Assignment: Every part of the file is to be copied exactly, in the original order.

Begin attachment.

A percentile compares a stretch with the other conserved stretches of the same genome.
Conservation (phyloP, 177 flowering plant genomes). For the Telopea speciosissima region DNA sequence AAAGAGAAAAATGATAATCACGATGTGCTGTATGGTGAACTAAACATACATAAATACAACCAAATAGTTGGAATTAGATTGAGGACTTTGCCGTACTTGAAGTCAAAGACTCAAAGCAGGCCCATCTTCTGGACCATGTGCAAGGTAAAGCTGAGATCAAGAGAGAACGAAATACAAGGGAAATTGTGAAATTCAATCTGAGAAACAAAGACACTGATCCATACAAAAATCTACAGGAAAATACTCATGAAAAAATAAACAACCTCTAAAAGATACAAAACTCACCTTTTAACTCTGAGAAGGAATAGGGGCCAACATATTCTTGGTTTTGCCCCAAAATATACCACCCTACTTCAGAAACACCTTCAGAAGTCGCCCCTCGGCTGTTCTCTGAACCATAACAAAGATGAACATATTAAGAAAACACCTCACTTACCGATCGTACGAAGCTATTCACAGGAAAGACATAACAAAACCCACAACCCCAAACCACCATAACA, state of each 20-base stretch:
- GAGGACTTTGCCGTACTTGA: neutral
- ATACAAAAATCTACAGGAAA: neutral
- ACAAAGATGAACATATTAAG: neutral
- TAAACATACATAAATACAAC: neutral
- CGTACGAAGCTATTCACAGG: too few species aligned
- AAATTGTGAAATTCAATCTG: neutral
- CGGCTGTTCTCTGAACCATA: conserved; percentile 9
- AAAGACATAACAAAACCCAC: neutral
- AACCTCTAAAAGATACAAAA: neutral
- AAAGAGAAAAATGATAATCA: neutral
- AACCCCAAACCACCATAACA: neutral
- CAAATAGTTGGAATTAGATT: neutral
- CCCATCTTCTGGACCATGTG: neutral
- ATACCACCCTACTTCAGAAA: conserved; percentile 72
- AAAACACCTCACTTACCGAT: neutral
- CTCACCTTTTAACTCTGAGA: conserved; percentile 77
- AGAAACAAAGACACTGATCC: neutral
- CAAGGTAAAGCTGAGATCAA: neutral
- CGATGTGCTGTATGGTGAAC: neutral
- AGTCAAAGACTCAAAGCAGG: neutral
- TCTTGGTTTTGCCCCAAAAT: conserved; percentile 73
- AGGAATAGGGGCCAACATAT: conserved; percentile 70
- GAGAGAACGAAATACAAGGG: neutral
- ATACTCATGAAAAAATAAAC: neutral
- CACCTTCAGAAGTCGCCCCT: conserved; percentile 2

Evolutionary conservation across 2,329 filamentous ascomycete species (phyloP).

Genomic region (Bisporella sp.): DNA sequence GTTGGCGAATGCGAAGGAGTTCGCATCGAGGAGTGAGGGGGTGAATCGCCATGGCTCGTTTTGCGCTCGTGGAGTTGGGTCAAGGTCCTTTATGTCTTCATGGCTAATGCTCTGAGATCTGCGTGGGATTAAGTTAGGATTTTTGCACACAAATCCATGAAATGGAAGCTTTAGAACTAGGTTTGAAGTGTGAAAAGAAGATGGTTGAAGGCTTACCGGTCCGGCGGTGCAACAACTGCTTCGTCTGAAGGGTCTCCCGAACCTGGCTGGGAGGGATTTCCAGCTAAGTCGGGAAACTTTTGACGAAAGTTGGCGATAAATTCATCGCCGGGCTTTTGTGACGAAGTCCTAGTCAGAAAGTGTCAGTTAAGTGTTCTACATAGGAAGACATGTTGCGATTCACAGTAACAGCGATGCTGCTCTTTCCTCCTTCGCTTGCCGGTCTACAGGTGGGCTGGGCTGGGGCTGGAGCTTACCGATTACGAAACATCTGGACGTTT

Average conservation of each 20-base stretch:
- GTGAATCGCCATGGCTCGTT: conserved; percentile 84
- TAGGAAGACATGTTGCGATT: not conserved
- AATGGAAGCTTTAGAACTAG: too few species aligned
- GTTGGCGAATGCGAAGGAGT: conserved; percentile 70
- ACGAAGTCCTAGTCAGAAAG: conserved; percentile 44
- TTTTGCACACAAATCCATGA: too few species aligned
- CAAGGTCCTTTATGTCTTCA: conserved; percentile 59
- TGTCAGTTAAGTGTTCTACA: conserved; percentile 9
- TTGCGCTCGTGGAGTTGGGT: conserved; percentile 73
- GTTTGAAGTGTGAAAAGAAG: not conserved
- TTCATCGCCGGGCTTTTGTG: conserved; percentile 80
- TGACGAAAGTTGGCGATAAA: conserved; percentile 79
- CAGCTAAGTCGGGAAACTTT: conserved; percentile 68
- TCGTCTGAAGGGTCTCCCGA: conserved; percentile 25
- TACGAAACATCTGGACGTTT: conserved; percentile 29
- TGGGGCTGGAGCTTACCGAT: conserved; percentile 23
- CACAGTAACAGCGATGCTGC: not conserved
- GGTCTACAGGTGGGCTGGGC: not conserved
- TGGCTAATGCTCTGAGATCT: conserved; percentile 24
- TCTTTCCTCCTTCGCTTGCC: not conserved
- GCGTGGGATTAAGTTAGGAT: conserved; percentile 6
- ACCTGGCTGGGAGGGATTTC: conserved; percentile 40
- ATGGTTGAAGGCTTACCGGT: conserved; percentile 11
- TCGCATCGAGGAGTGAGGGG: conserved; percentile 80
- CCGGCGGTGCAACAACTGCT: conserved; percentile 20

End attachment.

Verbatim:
A percentile compares a stretch with the other conserved stretches of the same genome.
Conservation (phyloP, 177 flowering plant genomes). For the Telopea speciosissima region DNA sequence AAAGAGAAAAATGATAATCACGATGTGCTGTATGGTGAACTAAACATACATAAATACAACCAAATAGTTGGAATTAGATTGAGGACTTTGCCGTACTTGAAGTCAAAGACTCAAAGCAGGCCCATCTTCTGGACCATGTGCAAGGTAAAGCTGAGATCAAGAGAGAACGAAATACAAGGGAAATTGTGAAATTCAATCTGAGAAACAAAGACACTGATCCATACAAAAATCTACAGGAAAATACTCATGAAAAAATAAACAACCTCTAAAAGATACAAAACTCACCTTTTAACTCTGAGAAGGAATAGGGGCCAACATATTCTTGGTTTTGCCCCAAAATATACCACCCTACTTCAGAAACACCTTCAGAAGTCGCCCCTCGGCTGTTCTCTGAACCATAACAAAGATGAACATATTAAGAAAACACCTCACTTACCGATCGTACGAAGCTATTCACAGGAAAGACATAACAAAACCCACAACCCCAAACCACCATAACA, state of each 20-base stretch:
- GAGGACTTTGCCGTACTTGA: neutral
- ATACAAAAATCTACAGGAAA: neutral
- ACAAAGATGAACATATTAAG: neutral
- TAAACATACATAAATACAAC: neutral
- CGTACGAAGCTATTCACAGG: too few species aligned
- AAATTGTGAAATTCAATCTG: neutral
- CGGCTGTTCTCTGAACCATA: conserved; percentile 9
- AAAGACATAACAAAACCCAC: neutral
- AACCTCTAAAAGATACAAAA: neutral
- AAAGAGAAAAATGATAATCA: neutral
- AACCCCAAACCACCATAACA: neutral
- CAAATAGTTGGAATTAGATT: neutral
- CCCATCTTCTGGACCATGTG: neutral
- ATACCACCCTACTTCAGAAA: conserved; percentile 72
- AAAACACCTCACTTACCGAT: neutral
- CTCACCTTTTAACTCTGAGA: conserved; percentile 77
- AGAAACAAAGACACTGATCC: neutral
- CAAGGTAAAGCTGAGATCAA: neutral
- CGATGTGCTGTATGGTGAAC: neutral
- AGTCAAAGACTCAAAGCAGG: neutral
- TCTTGGTTTTGCCCCAAAAT: conserved; percentile 73
- AGGAATAGGGGCCAACATAT: conserved; percentile 70
- GAGAGAACGAAATACAAGGG: neutral
- ATACTCATGAAAAAATAAAC: neutral
- CACCTTCAGAAGTCGCCCCT: conserved; percentile 2

Evolutionary conservation across 2,329 filamentous ascomycete species (phyloP).

Genomic region (Bisporella sp.): DNA sequence GTTGGCGAATGCGAAGGAGTTCGCATCGAGGAGTGAGGGGGTGAATCGCCATGGCTCGTTTTGCGCTCGTGGAGTTGGGTCAAGGTCCTTTATGTCTTCATGGCTAATGCTCTGAGATCTGCGTGGGATTAAGTTAGGATTTTTGCACACAAATCCATGAAATGGAAGCTTTAGAACTAGGTTTGAAGTGTGAAAAGAAGATGGTTGAAGGCTTACCGGTCCGGCGGTGCAACAACTGCTTCGTCTGAAGGGTCTCCCGAACCTGGCTGGGAGGGATTTCCAGCTAAGTCGGGAAACTTTTGACGAAAGTTGGCGATAAATTCATCGCCGGGCTTTTGTGACGAAGTCCTAGTCAGAAAGTGTCAGTTAAGTGTTCTACATAGGAAGACATGTTGCGATTCACAGTAACAGCGATGCTGCTCTTTCCTCCTTCGCTTGCCGGTCTACAGGTGGGCTGGGCTGGGGCTGGAGCTTACCGATTACGAAACATCTGGACGTTT

Average conservation of each 20-base stretch:
- GTGAATCGCCATGGCTCGTT: conserved; percentile 84
- TAGGAAGACATGTTGCGATT: not conserved
- AATGGAAGCTTTAGAACTAG: too few species aligned
- GTTGGCGAATGCGAAGGAGT: conserved; percentile 70
- ACGAAGTCCTAGTCAGAAAG: conserved; percentile 44
- TTTTGCACACAAATCCATGA: too few species aligned
- CAAGGTCCTTTATGTCTTCA: conserved; percentile 59
- TGTCAGTTAAGTGTTCTACA: conserved; percentile 9
- TTGCGCTCGTGGAGTTGGGT: conserved; percentile 73
- GTTTGAAGTGTGAAAAGAAG: not conserved
- TTCATCGCCGGGCTTTTGTG: conserved; percentile 80
- TGACGAAAGTTGGCGATAAA: conserved; percentile 79
- CAGCTAAGTCGGGAAACTTT: conserved; percentile 68
- TCGTCTGAAGGGTCTCCCGA: conserved; percentile 25
- TACGAAACATCTGGACGTTT: conserved; percentile 29
- TGGGGCTGGAGCTTACCGAT: conserved; percentile 23
- CACAGTAACAGCGATGCTGC: not conserved
- GGTCTACAGGTGGGCTGGGC: not conserved
- TGGCTAATGCTCTGAGATCT: conserved; percentile 24
- TCTTTCCTCCTTCGCTTGCC: not conserved
- GCGTGGGATTAAGTTAGGAT: conserved; percentile 6
- ACCTGGCTGGGAGGGATTTC: conserved; percentile 40
- ATGGTTGAAGGCTTACCGGT: conserved; percentile 11
- TCGCATCGAGGAGTGAGGGG: conserved; percentile 80
- CCGGCGGTGCAACAACTGCT: conserved; percentile 20